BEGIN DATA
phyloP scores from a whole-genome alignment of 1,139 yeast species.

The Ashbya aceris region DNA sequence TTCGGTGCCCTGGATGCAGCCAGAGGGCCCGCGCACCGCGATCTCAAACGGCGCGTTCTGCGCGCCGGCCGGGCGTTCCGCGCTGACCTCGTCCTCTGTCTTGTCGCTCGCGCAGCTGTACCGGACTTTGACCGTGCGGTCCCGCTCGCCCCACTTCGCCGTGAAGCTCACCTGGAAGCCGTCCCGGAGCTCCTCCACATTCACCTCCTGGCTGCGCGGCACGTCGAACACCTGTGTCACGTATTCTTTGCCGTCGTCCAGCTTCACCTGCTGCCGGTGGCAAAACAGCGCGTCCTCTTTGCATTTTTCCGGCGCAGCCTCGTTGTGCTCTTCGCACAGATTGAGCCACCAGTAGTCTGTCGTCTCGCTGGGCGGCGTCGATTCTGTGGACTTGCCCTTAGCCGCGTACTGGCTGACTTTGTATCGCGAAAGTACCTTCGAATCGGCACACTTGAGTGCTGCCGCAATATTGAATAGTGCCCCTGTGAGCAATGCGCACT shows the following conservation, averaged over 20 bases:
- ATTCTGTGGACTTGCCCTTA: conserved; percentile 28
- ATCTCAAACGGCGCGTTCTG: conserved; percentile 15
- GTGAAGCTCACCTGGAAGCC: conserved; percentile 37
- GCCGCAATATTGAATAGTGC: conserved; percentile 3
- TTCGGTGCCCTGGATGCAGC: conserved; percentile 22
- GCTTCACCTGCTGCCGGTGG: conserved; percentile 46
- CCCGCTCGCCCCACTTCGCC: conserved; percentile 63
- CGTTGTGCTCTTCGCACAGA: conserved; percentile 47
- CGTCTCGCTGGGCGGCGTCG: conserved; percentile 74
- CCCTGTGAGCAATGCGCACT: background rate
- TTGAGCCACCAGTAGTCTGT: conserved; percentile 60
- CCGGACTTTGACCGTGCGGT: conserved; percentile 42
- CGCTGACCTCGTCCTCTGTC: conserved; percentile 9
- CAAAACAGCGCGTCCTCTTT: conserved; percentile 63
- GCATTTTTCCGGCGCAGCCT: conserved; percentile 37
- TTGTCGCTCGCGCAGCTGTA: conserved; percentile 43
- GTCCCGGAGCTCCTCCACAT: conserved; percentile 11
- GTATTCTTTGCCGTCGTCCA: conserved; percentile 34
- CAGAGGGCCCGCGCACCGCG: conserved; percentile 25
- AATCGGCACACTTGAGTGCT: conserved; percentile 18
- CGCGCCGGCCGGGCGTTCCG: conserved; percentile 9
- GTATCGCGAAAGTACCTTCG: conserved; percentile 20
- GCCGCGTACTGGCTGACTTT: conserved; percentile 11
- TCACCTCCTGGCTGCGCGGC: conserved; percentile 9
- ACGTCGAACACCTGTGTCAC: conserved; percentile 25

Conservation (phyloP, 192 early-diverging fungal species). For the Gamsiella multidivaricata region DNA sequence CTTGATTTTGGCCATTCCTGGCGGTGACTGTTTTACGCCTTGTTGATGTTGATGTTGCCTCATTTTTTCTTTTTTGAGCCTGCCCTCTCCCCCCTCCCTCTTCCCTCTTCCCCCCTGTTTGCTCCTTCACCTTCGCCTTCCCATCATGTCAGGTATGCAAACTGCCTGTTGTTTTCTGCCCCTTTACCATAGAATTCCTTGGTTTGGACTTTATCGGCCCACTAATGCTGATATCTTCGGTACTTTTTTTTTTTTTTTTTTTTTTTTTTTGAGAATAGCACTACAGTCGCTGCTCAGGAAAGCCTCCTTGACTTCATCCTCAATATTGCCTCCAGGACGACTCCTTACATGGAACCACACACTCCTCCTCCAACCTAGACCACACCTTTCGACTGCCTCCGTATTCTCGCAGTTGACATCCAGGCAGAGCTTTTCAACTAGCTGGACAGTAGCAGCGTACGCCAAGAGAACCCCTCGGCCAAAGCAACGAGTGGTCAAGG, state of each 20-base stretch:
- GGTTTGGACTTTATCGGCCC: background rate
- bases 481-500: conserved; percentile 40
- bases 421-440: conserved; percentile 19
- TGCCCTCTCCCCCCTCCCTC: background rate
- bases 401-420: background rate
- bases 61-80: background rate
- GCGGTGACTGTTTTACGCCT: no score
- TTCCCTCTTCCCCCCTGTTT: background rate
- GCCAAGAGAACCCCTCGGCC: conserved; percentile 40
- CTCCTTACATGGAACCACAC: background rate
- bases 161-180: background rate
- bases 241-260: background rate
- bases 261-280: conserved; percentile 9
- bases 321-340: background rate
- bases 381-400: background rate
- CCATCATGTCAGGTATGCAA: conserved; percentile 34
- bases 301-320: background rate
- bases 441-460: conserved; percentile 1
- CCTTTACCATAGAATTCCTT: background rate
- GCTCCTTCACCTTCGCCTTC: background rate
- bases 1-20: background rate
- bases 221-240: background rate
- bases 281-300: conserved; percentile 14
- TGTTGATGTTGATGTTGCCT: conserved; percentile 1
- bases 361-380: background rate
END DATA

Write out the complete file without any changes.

phyloP scores from a whole-genome alignment of 1,139 yeast species.

The Ashbya aceris region DNA sequence TTCGGTGCCCTGGATGCAGCCAGAGGGCCCGCGCACCGCGATCTCAAACGGCGCGTTCTGCGCGCCGGCCGGGCGTTCCGCGCTGACCTCGTCCTCTGTCTTGTCGCTCGCGCAGCTGTACCGGACTTTGACCGTGCGGTCCCGCTCGCCCCACTTCGCCGTGAAGCTCACCTGGAAGCCGTCCCGGAGCTCCTCCACATTCACCTCCTGGCTGCGCGGCACGTCGAACACCTGTGTCACGTATTCTTTGCCGTCGTCCAGCTTCACCTGCTGCCGGTGGCAAAACAGCGCGTCCTCTTTGCATTTTTCCGGCGCAGCCTCGTTGTGCTCTTCGCACAGATTGAGCCACCAGTAGTCTGTCGTCTCGCTGGGCGGCGTCGATTCTGTGGACTTGCCCTTAGCCGCGTACTGGCTGACTTTGTATCGCGAAAGTACCTTCGAATCGGCACACTTGAGTGCTGCCGCAATATTGAATAGTGCCCCTGTGAGCAATGCGCACT shows the following conservation, averaged over 20 bases:
- ATTCTGTGGACTTGCCCTTA: conserved; percentile 28
- ATCTCAAACGGCGCGTTCTG: conserved; percentile 15
- GTGAAGCTCACCTGGAAGCC: conserved; percentile 37
- GCCGCAATATTGAATAGTGC: conserved; percentile 3
- TTCGGTGCCCTGGATGCAGC: conserved; percentile 22
- GCTTCACCTGCTGCCGGTGG: conserved; percentile 46
- CCCGCTCGCCCCACTTCGCC: conserved; percentile 63
- CGTTGTGCTCTTCGCACAGA: conserved; percentile 47
- CGTCTCGCTGGGCGGCGTCG: conserved; percentile 74
- CCCTGTGAGCAATGCGCACT: background rate
- TTGAGCCACCAGTAGTCTGT: conserved; percentile 60
- CCGGACTTTGACCGTGCGGT: conserved; percentile 42
- CGCTGACCTCGTCCTCTGTC: conserved; percentile 9
- CAAAACAGCGCGTCCTCTTT: conserved; percentile 63
- GCATTTTTCCGGCGCAGCCT: conserved; percentile 37
- TTGTCGCTCGCGCAGCTGTA: conserved; percentile 43
- GTCCCGGAGCTCCTCCACAT: conserved; percentile 11
- GTATTCTTTGCCGTCGTCCA: conserved; percentile 34
- CAGAGGGCCCGCGCACCGCG: conserved; percentile 25
- AATCGGCACACTTGAGTGCT: conserved; percentile 18
- CGCGCCGGCCGGGCGTTCCG: conserved; percentile 9
- GTATCGCGAAAGTACCTTCG: conserved; percentile 20
- GCCGCGTACTGGCTGACTTT: conserved; percentile 11
- TCACCTCCTGGCTGCGCGGC: conserved; percentile 9
- ACGTCGAACACCTGTGTCAC: conserved; percentile 25

Conservation (phyloP, 192 early-diverging fungal species). For the Gamsiella multidivaricata region DNA sequence CTTGATTTTGGCCATTCCTGGCGGTGACTGTTTTACGCCTTGTTGATGTTGATGTTGCCTCATTTTTTCTTTTTTGAGCCTGCCCTCTCCCCCCTCCCTCTTCCCTCTTCCCCCCTGTTTGCTCCTTCACCTTCGCCTTCCCATCATGTCAGGTATGCAAACTGCCTGTTGTTTTCTGCCCCTTTACCATAGAATTCCTTGGTTTGGACTTTATCGGCCCACTAATGCTGATATCTTCGGTACTTTTTTTTTTTTTTTTTTTTTTTTTTTGAGAATAGCACTACAGTCGCTGCTCAGGAAAGCCTCCTTGACTTCATCCTCAATATTGCCTCCAGGACGACTCCTTACATGGAACCACACACTCCTCCTCCAACCTAGACCACACCTTTCGACTGCCTCCGTATTCTCGCAGTTGACATCCAGGCAGAGCTTTTCAACTAGCTGGACAGTAGCAGCGTACGCCAAGAGAACCCCTCGGCCAAAGCAACGAGTGGTCAAGG, state of each 20-base stretch:
- GGTTTGGACTTTATCGGCCC: background rate
- bases 481-500: conserved; percentile 40
- bases 421-440: conserved; percentile 19
- TGCCCTCTCCCCCCTCCCTC: background rate
- bases 401-420: background rate
- bases 61-80: background rate
- GCGGTGACTGTTTTACGCCT: no score
- TTCCCTCTTCCCCCCTGTTT: background rate
- GCCAAGAGAACCCCTCGGCC: conserved; percentile 40
- CTCCTTACATGGAACCACAC: background rate
- bases 161-180: background rate
- bases 241-260: background rate
- bases 261-280: conserved; percentile 9
- bases 321-340: background rate
- bases 381-400: background rate
- CCATCATGTCAGGTATGCAA: conserved; percentile 34
- bases 301-320: background rate
- bases 441-460: conserved; percentile 1
- CCTTTACCATAGAATTCCTT: background rate
- GCTCCTTCACCTTCGCCTTC: background rate
- bases 1-20: background rate
- bases 221-240: background rate
- bases 281-300: conserved; percentile 14
- TGTTGATGTTGATGTTGCCT: conserved; percentile 1
- bases 361-380: background rate